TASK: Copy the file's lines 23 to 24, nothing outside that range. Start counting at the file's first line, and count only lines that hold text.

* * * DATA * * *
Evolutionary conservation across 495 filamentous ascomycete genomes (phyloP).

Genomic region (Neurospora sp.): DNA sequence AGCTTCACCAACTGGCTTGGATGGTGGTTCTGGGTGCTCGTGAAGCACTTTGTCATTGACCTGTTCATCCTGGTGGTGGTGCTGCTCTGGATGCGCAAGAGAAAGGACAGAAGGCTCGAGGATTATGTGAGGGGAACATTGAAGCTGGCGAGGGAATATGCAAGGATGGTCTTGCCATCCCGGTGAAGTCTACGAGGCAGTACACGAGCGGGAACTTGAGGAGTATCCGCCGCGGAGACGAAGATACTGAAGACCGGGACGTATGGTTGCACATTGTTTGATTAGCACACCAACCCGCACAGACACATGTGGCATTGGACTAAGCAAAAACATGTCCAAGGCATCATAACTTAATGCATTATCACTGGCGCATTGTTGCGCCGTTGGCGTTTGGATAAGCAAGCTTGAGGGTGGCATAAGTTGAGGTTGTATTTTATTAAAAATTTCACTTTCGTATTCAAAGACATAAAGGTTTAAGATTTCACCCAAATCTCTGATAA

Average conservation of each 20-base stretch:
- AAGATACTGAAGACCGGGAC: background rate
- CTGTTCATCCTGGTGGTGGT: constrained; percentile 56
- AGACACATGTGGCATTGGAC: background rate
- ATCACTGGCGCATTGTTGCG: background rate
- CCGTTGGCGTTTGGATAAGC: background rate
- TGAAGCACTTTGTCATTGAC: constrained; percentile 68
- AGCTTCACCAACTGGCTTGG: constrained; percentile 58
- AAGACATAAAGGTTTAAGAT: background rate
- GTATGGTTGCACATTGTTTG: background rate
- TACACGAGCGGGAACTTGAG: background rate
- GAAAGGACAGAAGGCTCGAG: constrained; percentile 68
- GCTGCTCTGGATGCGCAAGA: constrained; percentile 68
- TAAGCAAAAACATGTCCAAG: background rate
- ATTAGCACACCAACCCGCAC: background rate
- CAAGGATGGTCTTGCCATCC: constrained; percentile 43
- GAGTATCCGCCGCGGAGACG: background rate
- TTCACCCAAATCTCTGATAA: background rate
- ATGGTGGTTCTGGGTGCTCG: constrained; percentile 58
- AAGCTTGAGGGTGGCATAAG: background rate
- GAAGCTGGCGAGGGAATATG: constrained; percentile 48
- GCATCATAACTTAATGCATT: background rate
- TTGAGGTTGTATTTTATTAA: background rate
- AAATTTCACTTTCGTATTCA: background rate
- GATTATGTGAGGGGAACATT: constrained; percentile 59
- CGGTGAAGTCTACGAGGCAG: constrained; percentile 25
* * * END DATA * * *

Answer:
- GAAGCTGGCGAGGGAATATG: constrained; percentile 48
- GCATCATAACTTAATGCATT: background rate